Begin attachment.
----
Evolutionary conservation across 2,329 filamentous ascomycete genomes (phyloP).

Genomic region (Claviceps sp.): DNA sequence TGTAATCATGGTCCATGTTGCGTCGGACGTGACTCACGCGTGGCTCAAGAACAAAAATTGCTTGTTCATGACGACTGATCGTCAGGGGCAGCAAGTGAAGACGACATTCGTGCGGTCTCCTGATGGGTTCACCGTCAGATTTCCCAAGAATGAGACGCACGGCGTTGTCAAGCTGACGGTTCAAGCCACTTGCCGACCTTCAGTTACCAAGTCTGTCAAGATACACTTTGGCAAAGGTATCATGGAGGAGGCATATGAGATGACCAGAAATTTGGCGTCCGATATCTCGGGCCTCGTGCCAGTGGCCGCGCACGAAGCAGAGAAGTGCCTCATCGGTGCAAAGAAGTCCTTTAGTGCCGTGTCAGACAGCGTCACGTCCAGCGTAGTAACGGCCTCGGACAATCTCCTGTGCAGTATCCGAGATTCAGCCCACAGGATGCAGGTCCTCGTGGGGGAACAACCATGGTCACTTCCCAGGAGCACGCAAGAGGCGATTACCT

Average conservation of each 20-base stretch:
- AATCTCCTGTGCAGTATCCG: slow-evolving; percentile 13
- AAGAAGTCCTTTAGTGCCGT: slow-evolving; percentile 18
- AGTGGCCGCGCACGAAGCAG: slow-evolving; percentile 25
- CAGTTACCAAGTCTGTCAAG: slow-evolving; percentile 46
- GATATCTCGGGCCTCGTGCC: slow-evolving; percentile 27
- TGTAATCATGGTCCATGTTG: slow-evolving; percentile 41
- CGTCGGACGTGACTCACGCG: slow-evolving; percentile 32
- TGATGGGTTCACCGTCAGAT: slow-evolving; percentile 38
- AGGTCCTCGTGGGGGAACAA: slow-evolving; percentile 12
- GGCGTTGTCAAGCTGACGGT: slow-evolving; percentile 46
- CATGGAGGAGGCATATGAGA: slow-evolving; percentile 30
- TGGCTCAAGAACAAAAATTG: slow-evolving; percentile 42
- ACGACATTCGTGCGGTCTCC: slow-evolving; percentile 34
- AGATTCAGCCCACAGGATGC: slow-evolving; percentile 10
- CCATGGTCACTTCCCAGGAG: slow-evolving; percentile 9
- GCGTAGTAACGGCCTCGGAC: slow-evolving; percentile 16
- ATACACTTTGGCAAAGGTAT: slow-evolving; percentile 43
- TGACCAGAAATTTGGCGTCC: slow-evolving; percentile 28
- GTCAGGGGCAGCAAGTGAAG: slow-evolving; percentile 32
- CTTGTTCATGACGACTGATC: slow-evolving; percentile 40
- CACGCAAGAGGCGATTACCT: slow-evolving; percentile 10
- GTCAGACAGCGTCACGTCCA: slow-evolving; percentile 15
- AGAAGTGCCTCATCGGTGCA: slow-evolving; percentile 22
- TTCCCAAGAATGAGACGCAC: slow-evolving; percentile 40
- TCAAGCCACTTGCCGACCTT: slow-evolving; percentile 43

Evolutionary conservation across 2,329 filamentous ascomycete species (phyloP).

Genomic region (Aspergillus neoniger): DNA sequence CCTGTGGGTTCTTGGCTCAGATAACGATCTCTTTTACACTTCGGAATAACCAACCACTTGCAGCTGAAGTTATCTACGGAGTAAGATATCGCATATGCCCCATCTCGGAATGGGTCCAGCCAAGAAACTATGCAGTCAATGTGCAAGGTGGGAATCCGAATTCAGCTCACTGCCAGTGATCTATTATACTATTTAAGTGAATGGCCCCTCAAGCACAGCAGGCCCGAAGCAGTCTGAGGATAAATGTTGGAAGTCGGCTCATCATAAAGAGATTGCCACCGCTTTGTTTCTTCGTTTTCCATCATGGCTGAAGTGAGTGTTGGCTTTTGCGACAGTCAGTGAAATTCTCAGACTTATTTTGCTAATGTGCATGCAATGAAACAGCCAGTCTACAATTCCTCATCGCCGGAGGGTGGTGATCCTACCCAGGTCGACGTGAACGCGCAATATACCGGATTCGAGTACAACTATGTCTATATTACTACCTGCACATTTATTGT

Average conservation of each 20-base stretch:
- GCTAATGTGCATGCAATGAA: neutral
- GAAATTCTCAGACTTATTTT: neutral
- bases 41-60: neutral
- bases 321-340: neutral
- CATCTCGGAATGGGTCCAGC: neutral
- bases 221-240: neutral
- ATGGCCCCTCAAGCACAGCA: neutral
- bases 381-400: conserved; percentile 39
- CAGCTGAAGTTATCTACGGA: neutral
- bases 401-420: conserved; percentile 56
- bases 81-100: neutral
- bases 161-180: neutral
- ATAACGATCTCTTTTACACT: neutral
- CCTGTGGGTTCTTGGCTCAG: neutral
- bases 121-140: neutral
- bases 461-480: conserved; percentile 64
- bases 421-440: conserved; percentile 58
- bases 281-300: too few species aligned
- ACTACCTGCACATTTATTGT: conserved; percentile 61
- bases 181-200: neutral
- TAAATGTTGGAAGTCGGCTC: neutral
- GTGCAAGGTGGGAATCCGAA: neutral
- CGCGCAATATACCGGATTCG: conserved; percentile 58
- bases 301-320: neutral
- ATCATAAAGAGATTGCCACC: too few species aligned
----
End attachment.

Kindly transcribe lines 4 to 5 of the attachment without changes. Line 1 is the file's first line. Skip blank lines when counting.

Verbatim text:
- AATCTCCTGTGCAGTATCCG: slow-evolving; percentile 13
- AAGAAGTCCTTTAGTGCCGT: slow-evolving; percentile 18